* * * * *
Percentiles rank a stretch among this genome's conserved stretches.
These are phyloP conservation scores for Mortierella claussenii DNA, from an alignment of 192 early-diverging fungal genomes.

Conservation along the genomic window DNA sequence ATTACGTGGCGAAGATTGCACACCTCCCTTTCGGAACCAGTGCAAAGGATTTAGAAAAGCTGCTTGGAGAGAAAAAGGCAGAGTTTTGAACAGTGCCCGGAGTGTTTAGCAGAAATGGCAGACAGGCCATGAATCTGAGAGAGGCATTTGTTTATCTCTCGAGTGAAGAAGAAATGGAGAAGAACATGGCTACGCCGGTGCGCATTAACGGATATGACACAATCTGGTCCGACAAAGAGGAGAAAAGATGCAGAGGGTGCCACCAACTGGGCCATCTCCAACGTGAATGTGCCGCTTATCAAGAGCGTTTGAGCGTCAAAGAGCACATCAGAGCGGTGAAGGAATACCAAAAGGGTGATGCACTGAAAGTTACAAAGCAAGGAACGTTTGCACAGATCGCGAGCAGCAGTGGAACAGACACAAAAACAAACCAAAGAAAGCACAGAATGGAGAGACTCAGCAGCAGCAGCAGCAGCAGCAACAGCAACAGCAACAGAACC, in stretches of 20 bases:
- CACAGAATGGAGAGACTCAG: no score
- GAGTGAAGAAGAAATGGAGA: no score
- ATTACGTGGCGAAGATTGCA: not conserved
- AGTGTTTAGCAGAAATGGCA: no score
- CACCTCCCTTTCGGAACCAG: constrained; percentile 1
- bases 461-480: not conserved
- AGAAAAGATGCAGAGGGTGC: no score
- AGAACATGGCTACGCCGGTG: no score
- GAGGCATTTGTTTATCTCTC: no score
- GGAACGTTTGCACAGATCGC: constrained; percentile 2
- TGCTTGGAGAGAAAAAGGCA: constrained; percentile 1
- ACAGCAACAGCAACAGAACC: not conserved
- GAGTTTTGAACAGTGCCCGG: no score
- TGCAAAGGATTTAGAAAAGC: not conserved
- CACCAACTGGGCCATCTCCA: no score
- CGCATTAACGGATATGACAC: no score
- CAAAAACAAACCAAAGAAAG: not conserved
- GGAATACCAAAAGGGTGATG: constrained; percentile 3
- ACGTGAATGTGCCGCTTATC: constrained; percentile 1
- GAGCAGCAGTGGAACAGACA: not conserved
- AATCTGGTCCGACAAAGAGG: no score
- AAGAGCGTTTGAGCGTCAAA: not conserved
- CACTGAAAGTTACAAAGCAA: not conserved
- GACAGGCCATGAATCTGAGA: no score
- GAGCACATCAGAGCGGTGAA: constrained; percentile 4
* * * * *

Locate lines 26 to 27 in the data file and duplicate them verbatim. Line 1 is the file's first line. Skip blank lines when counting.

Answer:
- CACTGAAAGTTACAAAGCAA: not conserved
- GACAGGCCATGAATCTGAGA: no score